Mayor Emanuel Announces Hundreds of Playgrounds To Be Rebuilt as Part of New Investments in Parks, Playgrounds and Recreational Areas Throughout the City
Rebuilding Effort to Take Place Throughout the City Within Five Years; Every Child Will Have Access to a Clean, Safe, and Vibrant Playground in Their Neighborhood; Most Comprehensive Strategy of Any City to Invest in Public Spaces
Mayor Rahm Emanuel today announced a comprehensive strategy to invest in parks, playgrounds and recreational spaces throughout the City. In a speech before dozens of community leaders and community members, the Mayor announced that over the next five years, the Chicago Park District will rebuild, repair or refurbish 300 playgrounds in communities across Chicago, the largest investment of its kind in this city and one of the largest and most comprehensive efforts of any city in the nation.
“Throughout Chicago, we’ll invest in better public spaces and build stronger communities,” said Mayor Emanuel. “The 300 playgrounds we are rebuilding in every neighborhood will be a catalyst for a better quality of life and higher standard of living for every Chicagoan.”
The new “Chicago Plays” Playground Program, which was launched with the speech, is a five-year playground renovation project. The program targets the replacement of equipment at over 300 aging playgrounds throughout the city. Immediate work plans currently scheduled include the completion of 50 playground upgrades by November 2013. The Chicago Park District is cooperating with the Park Advisory Councils and the Friends of the Park closely in the implementation of this program.
This will underscore the major announcements the Mayor has previously made regarding parks, including that every child in Chicago will live within a ten-minute walk from a neighborhood park. As part of his speech, the Mayor outlined critical investments being made in the park system throughout the city, including the following:
Maggie Daley Park (20 acres), located to the immediate east of Millennium Park, rests atop a major underground parking structure, earning the city the claim of the first and second largest green roofs in the nation. Maggie Daley Park will offer city patrons a thoughtful mix of habitat, ecology and recreation features such as rock climbing sculptures, an ice skating ribbon and play garden. The park unfolds a connective landscape of environments designed to highlight changing seasons, as well as unparalleled views of the lake, city and Grant Park.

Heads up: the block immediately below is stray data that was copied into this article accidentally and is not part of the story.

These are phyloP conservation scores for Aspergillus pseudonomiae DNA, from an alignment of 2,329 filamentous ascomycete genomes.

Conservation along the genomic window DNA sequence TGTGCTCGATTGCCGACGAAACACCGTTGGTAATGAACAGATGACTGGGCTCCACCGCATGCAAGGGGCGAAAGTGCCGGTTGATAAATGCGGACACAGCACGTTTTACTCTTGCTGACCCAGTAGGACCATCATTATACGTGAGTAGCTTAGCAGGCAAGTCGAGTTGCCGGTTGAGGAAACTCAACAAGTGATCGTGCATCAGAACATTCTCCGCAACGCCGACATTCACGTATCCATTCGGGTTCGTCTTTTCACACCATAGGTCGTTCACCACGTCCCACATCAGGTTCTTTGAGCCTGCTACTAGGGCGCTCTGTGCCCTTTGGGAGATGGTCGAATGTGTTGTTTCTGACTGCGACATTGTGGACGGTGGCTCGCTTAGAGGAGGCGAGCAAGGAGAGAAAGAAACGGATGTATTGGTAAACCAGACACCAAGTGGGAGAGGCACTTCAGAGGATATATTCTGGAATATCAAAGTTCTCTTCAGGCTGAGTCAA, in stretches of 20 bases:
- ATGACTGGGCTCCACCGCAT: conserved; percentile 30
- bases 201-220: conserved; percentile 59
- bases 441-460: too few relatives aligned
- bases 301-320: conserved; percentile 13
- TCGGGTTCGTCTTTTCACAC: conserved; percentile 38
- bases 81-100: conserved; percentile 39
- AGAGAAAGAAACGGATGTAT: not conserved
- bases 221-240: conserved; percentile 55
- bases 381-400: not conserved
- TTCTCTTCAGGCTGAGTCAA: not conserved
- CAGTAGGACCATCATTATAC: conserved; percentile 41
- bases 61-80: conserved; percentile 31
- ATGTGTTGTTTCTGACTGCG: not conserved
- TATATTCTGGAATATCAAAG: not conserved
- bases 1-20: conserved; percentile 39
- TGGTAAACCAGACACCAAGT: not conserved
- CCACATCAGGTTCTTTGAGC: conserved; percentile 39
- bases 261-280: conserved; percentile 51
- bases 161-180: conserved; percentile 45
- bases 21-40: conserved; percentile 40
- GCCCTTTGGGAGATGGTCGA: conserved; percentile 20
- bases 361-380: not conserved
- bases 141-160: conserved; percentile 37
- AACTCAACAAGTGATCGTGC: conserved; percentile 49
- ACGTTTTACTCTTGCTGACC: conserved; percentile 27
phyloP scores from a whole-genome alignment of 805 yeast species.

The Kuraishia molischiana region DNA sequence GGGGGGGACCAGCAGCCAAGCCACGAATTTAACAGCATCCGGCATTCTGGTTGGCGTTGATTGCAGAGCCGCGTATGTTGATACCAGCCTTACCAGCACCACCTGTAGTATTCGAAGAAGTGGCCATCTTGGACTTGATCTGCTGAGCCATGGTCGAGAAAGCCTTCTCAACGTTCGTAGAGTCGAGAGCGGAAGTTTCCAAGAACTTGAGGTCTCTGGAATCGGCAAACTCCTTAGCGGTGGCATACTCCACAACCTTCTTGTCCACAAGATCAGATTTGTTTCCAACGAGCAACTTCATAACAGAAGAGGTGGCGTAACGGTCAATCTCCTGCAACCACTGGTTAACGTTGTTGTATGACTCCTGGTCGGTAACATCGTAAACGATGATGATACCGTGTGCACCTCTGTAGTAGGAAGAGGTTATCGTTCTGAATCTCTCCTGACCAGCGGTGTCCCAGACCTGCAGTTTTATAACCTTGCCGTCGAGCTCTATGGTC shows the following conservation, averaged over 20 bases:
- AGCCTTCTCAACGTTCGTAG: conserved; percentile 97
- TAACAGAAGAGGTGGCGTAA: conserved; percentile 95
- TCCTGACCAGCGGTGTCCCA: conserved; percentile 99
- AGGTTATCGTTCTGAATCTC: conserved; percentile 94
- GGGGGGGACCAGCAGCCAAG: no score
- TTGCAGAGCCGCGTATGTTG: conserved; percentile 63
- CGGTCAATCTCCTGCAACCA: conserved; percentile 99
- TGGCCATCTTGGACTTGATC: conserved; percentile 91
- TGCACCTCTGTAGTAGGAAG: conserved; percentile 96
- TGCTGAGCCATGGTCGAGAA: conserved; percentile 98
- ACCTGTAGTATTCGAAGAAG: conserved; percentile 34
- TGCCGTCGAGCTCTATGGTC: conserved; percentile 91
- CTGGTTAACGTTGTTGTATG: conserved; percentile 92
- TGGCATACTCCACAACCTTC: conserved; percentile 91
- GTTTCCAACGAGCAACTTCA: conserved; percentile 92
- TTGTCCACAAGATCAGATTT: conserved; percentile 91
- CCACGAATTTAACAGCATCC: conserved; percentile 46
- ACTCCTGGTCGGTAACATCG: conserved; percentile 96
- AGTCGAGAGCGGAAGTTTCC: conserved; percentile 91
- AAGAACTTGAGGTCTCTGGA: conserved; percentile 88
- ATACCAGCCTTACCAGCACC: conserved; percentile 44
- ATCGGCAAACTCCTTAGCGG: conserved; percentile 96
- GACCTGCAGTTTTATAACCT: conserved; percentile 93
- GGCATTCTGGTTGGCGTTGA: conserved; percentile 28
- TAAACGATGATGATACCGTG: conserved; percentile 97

The Northerly Island project spans nearly 50 acres and presents an environment and opportunity for people to coexist with nature through several thoughtful developments, including: the creation of a four-acre pond controlled hydraulically via Lake Michigan; the re-grading of land to create hills and vistas; the management of native plantings to welcome local and migratory birds and wildlife; nature education opportunities for visitors, day campers and school children, planned urban camping events; a natural oasis for city walkers, runners, bikers, para-triathletes and cross country skiers.
The Little Village Park, largest USEPA superfund-to-park conversion in a major American city. The Little Village Park in the former Celotex’s 22 acre park development includes two artificial turf athletic fields, three natural grass athletic fields, a large playground with water spray feature, a skate park, comfort station, lighting, promenade, trails, parking, native plantings and storm water infrastructure.
Bloomingdale Trail is the longest urban elevated rails-to-rails conversion in the world. A 2.7 mile conversion of an underutilized elevated train line into a connective, multiple access point trail for bikers and pedestrians. The trail will link a new route through four neighborhoods and create more than 15 acres of new parkland.
West Ridge Nature Preserve is a 20-acre wooded site along the north western edge of Rosehill Cemetery that will be developed as a new park and trail thanks to funding from a Federal grant matched with TIF funds. West Ridge Nature Preserve offers a complete restoration of degraded land; a trail for walking, biking, and hiking; designated fishing and wildlife viewing areas; canoe and kayak launch; new elevated overlooks of the city and park.
Slam Dunk & Take the Field has helped Chicago produce the greatest variety of artificial turf surfaces seen in any urban system in the country- from football and soccer to lacrosse and rugby.
- Slam Dunk refurbished 100 basketball courts around the city in 2012, more than any other major city in North America. In 2013, 48 Slam Dunk courts will benefit from new lighting improvements.
- Take the Field, offers 39 artificial turf fields. Additional projects in development in the Take the Field program will raise this number to 45.
New park land, including 190 acres of new park land acquired in 2012. The city will acquire another 200 acres in 2013.
New park developments, including four new parks located throughout the city, all of which were created in partnership with various community partners, for the benefit of the city’s citizens and immediate neighborhoods, including:
- Fred Anderson Park - a 1.8 acre park offering open parkland, community event space, a dog friendly area and concession space.
- Park # 569 - a 0.4 acre dog friendly area across from Skinner Park.
- Park # 574: Rockwell Gardens - a 2.7 acre park offering a new playground, spray feature, fencing, pathways, walking trail, landscaping and utilities.
- Park # 567 at Milwaukee & Leavitt - a 0.3 park development adjacent to the Bloomingdale Trail, created in partnership with the Trust for Public Land.